Croc! (2022) Review
Croc! is the latest in a long line of films about crocodiles and alligators seeking revenge on mankind for turning their relatives into shoes and handbags. I’ve often wondered why there’s not more of them, actually. Like sharks, these leftovers from the age of dinosaurs have large mouths full of sharp teeth and can be found all over the world. But unlike sharks, they can come out of the water after you, making them much more of a threat.
Lisa King (Sian Altman, Monster Portal, T h e m) is getting married and her father Dylan (Mark Haldor, Kingdom of the Dinosaurs, Reign of Chaos) has bagged her a wonderful location for it. He also bagged himself the hostess while he was touring it, but that’s another matter. Right now, she’s dealing with a lack of cell reception and stories of missing locals, which are scaring the bridesmaids. Also, unbeknown to her, her husband-to-be Charlie (George Nettleton, Looks Can Kill, Blood Myth) is making one of them, Georgie (Beatrice Fletcher, Shockwaves, Curse of Bloody Mary) scream for an entirely different reason.
Writer/director Paul W. Franklin (The Impact, Beneath the Surface) seems to be quite familiar with the killer Crocodilia genre. Croc! Takes the idea of one of the scaly critters in the English countryside from The Hatching, adds the bloody disruption of a wedding from an Alligator, and a bit of Crawl as it hunts people through a house. It’s a bit of poaching Roger Corman would be proud of.
He also doesn’t make us wait to see the creature, Croc! Gives us not one, but two attacks in the first half hour. In fact, the first act delivers the drive-in of trinity, boobs, blood and beasts, which may be a first for one of producer Scott Jeffrey’s (Van Helsing, Monsters of War) films. Unfortunately, Croc! also gives us the usual lapses in logic needed to hold the plot together. The cell service worked fine when Dylan was touring the facility, but conveniently isn’t now. Dylan, apart from being a lady’s man, he looks a bit like Jason Momoa if you’ve had a few to drink, is also a game warden and happens to know all about crocodiles.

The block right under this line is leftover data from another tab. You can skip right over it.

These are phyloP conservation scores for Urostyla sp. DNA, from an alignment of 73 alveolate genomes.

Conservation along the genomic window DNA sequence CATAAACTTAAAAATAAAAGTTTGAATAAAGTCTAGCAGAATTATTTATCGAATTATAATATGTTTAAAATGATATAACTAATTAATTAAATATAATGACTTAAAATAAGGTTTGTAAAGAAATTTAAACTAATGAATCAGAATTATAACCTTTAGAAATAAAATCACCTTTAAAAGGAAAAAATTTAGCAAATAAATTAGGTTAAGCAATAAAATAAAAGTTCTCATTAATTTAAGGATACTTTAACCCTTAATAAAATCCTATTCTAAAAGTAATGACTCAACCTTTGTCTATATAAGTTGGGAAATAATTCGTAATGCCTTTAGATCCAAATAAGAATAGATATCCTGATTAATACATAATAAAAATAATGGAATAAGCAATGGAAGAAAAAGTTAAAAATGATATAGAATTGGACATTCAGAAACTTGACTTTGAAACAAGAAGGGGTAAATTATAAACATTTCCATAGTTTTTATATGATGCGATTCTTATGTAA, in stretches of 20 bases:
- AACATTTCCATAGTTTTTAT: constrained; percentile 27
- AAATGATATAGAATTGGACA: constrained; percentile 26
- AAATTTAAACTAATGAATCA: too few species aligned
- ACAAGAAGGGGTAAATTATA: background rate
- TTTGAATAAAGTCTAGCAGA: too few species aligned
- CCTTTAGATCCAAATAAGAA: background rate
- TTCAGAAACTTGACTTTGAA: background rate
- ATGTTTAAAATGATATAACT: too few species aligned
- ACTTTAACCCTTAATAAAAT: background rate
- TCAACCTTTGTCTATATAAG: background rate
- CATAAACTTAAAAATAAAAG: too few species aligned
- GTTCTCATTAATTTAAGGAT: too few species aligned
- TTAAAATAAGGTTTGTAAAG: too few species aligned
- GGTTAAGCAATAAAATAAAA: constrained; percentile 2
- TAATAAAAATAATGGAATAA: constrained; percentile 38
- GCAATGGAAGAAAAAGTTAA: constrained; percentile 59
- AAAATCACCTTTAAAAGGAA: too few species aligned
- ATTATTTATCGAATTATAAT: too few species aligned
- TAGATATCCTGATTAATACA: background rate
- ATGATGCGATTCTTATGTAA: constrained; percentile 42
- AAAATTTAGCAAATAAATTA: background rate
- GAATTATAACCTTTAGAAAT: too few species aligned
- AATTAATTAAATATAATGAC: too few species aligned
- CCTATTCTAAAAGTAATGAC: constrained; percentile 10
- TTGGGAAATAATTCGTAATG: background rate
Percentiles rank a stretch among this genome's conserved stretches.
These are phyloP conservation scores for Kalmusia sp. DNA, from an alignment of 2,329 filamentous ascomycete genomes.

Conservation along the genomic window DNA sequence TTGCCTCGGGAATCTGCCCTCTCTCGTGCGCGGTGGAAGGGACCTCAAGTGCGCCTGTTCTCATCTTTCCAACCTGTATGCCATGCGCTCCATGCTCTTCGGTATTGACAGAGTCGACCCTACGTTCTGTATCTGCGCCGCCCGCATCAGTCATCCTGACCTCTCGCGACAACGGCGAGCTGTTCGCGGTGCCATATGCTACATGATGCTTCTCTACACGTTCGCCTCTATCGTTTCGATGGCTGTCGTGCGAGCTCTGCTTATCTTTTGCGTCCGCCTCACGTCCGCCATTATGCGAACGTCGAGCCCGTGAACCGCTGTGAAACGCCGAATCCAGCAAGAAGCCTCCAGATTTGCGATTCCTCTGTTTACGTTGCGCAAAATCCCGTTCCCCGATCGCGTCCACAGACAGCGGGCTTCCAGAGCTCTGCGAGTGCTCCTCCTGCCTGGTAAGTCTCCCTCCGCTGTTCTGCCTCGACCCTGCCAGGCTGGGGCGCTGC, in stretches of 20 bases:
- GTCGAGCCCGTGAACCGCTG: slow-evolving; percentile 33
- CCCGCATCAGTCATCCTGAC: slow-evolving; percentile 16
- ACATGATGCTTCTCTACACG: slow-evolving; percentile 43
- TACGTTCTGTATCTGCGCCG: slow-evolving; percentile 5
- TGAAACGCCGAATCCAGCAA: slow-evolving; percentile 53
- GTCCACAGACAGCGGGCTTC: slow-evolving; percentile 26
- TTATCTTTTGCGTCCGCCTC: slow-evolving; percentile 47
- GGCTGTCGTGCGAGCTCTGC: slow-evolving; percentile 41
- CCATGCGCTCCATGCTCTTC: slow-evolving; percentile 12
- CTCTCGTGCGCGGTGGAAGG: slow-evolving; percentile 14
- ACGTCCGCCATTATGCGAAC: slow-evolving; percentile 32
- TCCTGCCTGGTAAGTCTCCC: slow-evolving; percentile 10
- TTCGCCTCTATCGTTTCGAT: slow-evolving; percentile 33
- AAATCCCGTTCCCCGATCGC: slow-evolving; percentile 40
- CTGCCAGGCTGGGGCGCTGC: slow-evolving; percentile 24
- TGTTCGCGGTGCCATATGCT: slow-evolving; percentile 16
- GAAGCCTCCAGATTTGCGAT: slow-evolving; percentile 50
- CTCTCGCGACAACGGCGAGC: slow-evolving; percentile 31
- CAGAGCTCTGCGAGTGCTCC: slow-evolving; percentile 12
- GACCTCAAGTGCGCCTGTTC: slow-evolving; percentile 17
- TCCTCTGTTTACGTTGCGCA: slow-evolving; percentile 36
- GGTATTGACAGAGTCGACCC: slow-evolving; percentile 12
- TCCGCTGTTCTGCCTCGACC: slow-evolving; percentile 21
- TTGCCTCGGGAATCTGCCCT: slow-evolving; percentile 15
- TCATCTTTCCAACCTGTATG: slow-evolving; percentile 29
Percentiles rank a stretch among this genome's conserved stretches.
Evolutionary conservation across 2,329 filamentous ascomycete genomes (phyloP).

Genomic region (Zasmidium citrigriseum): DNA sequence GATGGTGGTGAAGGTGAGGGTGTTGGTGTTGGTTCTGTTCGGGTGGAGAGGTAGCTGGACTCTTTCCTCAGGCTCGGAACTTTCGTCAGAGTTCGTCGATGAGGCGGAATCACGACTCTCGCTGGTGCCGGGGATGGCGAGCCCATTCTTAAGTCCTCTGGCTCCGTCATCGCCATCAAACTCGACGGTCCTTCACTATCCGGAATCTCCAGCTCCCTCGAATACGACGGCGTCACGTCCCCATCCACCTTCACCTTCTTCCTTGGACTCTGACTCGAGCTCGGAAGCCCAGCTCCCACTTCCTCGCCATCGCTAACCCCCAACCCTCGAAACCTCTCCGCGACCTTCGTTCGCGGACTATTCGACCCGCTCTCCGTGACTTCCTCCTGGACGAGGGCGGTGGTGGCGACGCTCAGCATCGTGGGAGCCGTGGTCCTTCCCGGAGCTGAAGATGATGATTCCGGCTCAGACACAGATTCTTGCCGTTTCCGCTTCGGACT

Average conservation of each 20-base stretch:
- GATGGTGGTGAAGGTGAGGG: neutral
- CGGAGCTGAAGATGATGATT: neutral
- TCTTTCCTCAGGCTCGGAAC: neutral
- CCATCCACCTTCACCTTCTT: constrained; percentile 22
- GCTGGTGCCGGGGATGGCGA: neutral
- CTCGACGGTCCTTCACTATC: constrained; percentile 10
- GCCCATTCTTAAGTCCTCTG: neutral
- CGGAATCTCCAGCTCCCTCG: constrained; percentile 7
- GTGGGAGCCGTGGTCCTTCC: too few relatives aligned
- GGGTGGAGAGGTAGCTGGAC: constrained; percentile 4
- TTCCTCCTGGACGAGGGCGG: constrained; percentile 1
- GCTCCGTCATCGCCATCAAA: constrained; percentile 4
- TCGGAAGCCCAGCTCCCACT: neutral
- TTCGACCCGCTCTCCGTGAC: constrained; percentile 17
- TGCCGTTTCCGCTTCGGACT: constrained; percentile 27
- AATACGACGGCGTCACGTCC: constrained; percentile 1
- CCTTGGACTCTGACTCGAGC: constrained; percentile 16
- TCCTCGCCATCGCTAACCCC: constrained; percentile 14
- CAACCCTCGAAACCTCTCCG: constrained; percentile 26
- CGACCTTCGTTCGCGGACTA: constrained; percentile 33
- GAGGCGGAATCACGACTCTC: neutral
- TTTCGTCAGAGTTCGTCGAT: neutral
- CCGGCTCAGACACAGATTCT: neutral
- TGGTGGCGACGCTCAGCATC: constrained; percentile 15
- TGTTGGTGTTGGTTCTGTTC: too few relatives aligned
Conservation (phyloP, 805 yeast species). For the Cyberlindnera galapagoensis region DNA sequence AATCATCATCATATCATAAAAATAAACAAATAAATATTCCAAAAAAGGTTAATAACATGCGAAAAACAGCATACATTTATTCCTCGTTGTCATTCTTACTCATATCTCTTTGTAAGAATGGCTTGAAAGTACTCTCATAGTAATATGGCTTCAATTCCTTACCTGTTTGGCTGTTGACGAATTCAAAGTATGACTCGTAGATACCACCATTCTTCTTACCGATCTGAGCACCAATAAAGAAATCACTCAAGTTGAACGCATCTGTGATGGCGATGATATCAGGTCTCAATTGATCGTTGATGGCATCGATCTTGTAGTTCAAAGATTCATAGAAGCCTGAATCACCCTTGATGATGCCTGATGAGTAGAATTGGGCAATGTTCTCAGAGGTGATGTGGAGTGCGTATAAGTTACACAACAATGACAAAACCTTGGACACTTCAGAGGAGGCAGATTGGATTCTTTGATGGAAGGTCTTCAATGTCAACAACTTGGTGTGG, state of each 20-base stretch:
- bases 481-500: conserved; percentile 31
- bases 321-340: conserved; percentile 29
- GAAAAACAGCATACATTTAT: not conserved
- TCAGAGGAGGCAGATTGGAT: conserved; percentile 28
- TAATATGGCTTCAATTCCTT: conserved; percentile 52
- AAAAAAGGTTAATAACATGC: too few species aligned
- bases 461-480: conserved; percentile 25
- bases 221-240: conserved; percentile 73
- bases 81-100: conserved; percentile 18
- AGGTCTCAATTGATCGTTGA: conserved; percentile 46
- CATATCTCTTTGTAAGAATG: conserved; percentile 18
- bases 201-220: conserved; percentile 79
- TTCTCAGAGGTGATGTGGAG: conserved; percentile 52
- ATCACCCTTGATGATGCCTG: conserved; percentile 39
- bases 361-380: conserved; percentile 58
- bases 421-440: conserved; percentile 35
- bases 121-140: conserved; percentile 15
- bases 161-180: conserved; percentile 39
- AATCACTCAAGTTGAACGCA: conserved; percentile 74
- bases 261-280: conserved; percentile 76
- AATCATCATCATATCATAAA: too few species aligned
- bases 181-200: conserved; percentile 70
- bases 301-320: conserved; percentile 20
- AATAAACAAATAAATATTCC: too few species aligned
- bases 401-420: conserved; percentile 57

Most ridiculously of all, after his rendezvous with Georgie comes to a bloody end, Charlie tells nobody besides his best man Ben (Stephen Staley, Dinosaur Hotel, Curse of Jack Frost) and tells him not to tell anyone but to watch for the creature. There’s a giant creature with a fondness for human flesh loose on the grounds, but let’s act as if nothing’s wrong. Surely he could have come up with a convincing lie, he seems like the type who’s had plenty of practice at it.
But if you can get past this, there’s actually quite a lot to like about Croc! For starters, there are far fewer long talky segments than in many of these films. And the dialogue is frequently amusing, whether intentionally or otherwise. “You’ve been making eyes at me all night. Is there something on my face?” “There can be if you want” or a debate between Charlie and Reverend Jackson (Chris Cordell, Winnie-the-Pooh: Blood and Honey, The Curse of Humpty Dumpty) using the creature as a metaphor for the presence of evil in the world.
The effects are also better than I was expecting. The CGI is still far from the top of the line, but most of the shots of the creatures, apparently there are two of them, are acceptable. More complicated scenes, like them munching on people, are still lacking, however. There’s also a bit of practical gore as well, nothing elaborate, but it’s there.
While it lacks the kaiju-sized thrills of Chinese films like Crocodile Island or the gore and outrageous plotting of Italian films such as Great Alligator River and Killer Crocodile, Croc! Is an enjoyable bit of monster mayhem. It’s also good to see some of Jeffrey’s films, which are frequently exploitation adjacent, start to deliver content that matches their plotting. Let’s hope the trend carries over to the inevitable sequel.
Uncork’d Entertainment will release Croc! On DVD and Digital platforms on September 4th. You can check their Facebook page for more information. And you can check FilmTagger for suggestions of similar films to watch.